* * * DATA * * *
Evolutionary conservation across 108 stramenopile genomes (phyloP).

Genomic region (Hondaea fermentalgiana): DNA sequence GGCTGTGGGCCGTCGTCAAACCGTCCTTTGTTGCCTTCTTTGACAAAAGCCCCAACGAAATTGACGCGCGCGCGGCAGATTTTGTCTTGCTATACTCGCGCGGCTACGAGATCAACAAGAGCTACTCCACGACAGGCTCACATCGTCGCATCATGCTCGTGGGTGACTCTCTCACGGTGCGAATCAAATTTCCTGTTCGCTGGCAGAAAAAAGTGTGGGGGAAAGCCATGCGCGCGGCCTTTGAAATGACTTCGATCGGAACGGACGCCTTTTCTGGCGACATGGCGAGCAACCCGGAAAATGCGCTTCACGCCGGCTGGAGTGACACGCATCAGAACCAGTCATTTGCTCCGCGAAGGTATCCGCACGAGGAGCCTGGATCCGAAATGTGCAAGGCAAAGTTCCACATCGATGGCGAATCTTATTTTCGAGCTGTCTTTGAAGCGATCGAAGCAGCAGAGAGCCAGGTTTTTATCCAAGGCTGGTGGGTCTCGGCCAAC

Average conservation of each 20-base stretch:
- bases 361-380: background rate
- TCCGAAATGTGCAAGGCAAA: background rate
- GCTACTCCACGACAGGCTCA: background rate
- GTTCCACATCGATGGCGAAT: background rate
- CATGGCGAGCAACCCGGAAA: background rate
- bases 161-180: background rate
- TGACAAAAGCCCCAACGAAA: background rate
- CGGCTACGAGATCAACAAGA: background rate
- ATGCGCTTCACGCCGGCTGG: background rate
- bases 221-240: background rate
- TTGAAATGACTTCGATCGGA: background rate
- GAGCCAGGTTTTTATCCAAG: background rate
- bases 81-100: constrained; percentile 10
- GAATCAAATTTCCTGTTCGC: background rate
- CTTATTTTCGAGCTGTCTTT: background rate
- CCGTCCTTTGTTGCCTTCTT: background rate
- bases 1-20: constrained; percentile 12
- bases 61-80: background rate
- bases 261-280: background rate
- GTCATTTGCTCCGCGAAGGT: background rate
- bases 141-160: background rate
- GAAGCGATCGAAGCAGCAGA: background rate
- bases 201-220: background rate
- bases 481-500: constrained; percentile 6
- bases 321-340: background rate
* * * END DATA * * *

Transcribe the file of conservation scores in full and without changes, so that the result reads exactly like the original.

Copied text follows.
Evolutionary conservation across 108 stramenopile genomes (phyloP).

Genomic region (Hondaea fermentalgiana): DNA sequence GGCTGTGGGCCGTCGTCAAACCGTCCTTTGTTGCCTTCTTTGACAAAAGCCCCAACGAAATTGACGCGCGCGCGGCAGATTTTGTCTTGCTATACTCGCGCGGCTACGAGATCAACAAGAGCTACTCCACGACAGGCTCACATCGTCGCATCATGCTCGTGGGTGACTCTCTCACGGTGCGAATCAAATTTCCTGTTCGCTGGCAGAAAAAAGTGTGGGGGAAAGCCATGCGCGCGGCCTTTGAAATGACTTCGATCGGAACGGACGCCTTTTCTGGCGACATGGCGAGCAACCCGGAAAATGCGCTTCACGCCGGCTGGAGTGACACGCATCAGAACCAGTCATTTGCTCCGCGAAGGTATCCGCACGAGGAGCCTGGATCCGAAATGTGCAAGGCAAAGTTCCACATCGATGGCGAATCTTATTTTCGAGCTGTCTTTGAAGCGATCGAAGCAGCAGAGAGCCAGGTTTTTATCCAAGGCTGGTGGGTCTCGGCCAAC

Average conservation of each 20-base stretch:
- bases 361-380: background rate
- TCCGAAATGTGCAAGGCAAA: background rate
- GCTACTCCACGACAGGCTCA: background rate
- GTTCCACATCGATGGCGAAT: background rate
- CATGGCGAGCAACCCGGAAA: background rate
- bases 161-180: background rate
- TGACAAAAGCCCCAACGAAA: background rate
- CGGCTACGAGATCAACAAGA: background rate
- ATGCGCTTCACGCCGGCTGG: background rate
- bases 221-240: background rate
- TTGAAATGACTTCGATCGGA: background rate
- GAGCCAGGTTTTTATCCAAG: background rate
- bases 81-100: constrained; percentile 10
- GAATCAAATTTCCTGTTCGC: background rate
- CTTATTTTCGAGCTGTCTTT: background rate
- CCGTCCTTTGTTGCCTTCTT: background rate
- bases 1-20: constrained; percentile 12
- bases 61-80: background rate
- bases 261-280: background rate
- GTCATTTGCTCCGCGAAGGT: background rate
- bases 141-160: background rate
- GAAGCGATCGAAGCAGCAGA: background rate
- bases 201-220: background rate
- bases 481-500: constrained; percentile 6
- bases 321-340: background rate